It used to be a civil-rights leader. Now, it disguises itself in the conservative clothes of the mumbling coward.
As you likely have surmised, I grew up as a Methodist. Having known that church from its tradition of equal rights and respect for all, I am dismayed when I see how far it has walked from its founder's path.
Crows on a FenceLong ago in a state far away (okay, South Carolina), I walked into a girlfriend's family home to meet the folk. This was in a small, cotton-mill town in the uplands. I knew I was suspect -- from New Jersey, earring and so forth.
However, I was not prepared for the initial sight nor for the accompanying question. She was tall and slender, but her mother and three aunts were not. Stereotypical of the millworker culture, the women were broad, squat, sturdy and severe. This was most apparent as I entered, because they were a seated jury, assembled for the sole purpose of judging my appearance, as well as every word and action. Four matriarchs sat attentively, in four chairs, eight hands on eight knees on their print dresses.
Despite what my sons might say now, I can be quite charming and had spent years in Danville, Virginia, the last capital of the Confederacy, and three miles above North Carolina. I got along well with many Southerners and knew how to show respect for women befitting the culture.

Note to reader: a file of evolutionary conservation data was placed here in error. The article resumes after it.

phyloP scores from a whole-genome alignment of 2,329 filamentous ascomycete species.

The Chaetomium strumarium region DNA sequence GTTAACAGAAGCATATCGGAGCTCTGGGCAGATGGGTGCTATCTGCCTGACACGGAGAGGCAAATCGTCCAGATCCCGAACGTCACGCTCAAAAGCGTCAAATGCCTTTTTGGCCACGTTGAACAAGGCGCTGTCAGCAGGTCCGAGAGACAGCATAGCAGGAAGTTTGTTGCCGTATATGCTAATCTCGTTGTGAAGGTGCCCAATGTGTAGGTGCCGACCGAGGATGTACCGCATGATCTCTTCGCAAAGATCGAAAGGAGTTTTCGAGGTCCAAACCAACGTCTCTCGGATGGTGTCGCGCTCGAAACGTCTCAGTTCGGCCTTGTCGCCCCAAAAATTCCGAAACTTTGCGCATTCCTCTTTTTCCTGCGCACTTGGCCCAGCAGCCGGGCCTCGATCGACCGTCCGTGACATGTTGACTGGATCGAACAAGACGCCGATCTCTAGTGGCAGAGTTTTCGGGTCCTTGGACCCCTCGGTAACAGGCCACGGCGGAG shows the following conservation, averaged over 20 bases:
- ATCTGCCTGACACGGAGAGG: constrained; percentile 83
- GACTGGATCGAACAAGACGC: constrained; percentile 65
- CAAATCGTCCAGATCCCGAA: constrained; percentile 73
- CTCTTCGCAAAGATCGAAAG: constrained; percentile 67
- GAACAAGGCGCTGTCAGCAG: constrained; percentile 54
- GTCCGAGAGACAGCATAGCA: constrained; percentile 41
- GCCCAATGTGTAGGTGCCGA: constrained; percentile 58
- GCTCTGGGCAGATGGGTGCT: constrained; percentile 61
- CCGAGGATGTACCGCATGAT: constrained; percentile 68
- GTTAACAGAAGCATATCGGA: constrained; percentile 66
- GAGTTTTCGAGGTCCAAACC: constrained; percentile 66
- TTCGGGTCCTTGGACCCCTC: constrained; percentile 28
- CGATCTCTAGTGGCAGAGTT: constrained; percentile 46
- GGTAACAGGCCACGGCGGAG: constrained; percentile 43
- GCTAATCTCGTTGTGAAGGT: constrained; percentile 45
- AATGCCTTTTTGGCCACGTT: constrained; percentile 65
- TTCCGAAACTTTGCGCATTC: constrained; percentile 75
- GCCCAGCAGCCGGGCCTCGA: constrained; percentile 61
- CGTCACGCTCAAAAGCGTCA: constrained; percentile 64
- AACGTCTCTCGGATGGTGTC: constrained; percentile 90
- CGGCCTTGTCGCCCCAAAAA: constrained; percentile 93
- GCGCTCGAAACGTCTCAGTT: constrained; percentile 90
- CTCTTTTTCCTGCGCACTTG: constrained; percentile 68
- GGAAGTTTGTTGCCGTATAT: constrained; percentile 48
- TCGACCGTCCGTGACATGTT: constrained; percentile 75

Boom. They got me though.
When the woman with whom I was keeping company, as the local expression goes, introduced me, Mama spoke first. As crisp and sure as a homicide detective, she asked, "What denomination are you?"
Today up in this city in Yankeeland, that may seem both innocent enough and inconsequential. We might think it odd to ask a new acquaintance about religion as well as peculiar to assume Protestant Christianity as the base state.
However, I knew I was covered. My answer would be second or third best, but it would be in the acceptable range. I answered, "Methodist," and foolishly thought I was free. On, no. In under a second, she shot back, "Wesley or Southern?"
Historical note: Long before there was a United Methodist Church, the denomination splintered several times. Notably, the Wesleyan branch was strongly abolitionist. Before the Civil War, the northern and southern branches split over slavery, kind of reunited after the Great Depression and didn't really rejoin until 1968. Many Methodists feel the strong bonds of the Free and Wesley Methodists, the main church, and the former AMEs that went with the United version.
Well, I had attended Southern Methodist churches because they were there, but had been raised as a Wesleyan. With eight squinting eyes on me, I knew the game was over. I don't lie and knew I was already in trouble belonging to a church that did not have immersion baptism and had a bishop governance. I said, "Wesleyan."
"They're nice too," said Mama, but she meant the opposite. She would never approve of me, nor would her sisters and sister-in-law.